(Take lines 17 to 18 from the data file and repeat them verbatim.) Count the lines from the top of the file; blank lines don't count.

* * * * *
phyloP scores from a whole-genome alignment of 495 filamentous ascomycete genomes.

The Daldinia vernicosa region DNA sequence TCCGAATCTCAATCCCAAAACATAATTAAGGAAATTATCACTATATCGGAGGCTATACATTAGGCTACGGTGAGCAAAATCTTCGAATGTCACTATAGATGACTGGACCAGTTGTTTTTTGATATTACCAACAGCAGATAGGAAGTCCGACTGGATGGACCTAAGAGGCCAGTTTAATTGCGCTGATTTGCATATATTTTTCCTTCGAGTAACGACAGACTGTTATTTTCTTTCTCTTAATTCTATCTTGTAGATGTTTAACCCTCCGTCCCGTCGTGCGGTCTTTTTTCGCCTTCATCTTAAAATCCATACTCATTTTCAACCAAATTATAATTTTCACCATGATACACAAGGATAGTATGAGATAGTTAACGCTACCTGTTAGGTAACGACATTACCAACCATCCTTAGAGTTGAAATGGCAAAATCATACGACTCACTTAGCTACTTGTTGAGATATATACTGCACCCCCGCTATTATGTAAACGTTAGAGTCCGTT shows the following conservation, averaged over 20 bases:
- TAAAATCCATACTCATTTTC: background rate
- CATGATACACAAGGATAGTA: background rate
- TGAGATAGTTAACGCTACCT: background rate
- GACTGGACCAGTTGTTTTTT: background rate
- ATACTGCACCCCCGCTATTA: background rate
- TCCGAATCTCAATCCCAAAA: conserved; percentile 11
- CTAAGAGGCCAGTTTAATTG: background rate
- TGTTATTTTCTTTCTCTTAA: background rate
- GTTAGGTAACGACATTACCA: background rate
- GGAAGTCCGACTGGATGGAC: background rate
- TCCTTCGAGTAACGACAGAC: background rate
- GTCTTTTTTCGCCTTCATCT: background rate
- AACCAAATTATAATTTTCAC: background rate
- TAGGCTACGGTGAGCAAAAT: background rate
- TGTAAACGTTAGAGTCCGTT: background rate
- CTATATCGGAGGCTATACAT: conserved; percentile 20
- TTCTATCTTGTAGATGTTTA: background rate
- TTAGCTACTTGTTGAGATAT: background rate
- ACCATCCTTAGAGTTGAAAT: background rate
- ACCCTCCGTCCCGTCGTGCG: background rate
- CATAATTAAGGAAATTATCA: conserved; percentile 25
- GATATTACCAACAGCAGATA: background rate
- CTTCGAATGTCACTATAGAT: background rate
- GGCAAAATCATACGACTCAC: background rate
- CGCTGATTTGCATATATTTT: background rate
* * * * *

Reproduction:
- TGTAAACGTTAGAGTCCGTT: background rate
- CTATATCGGAGGCTATACAT: conserved; percentile 20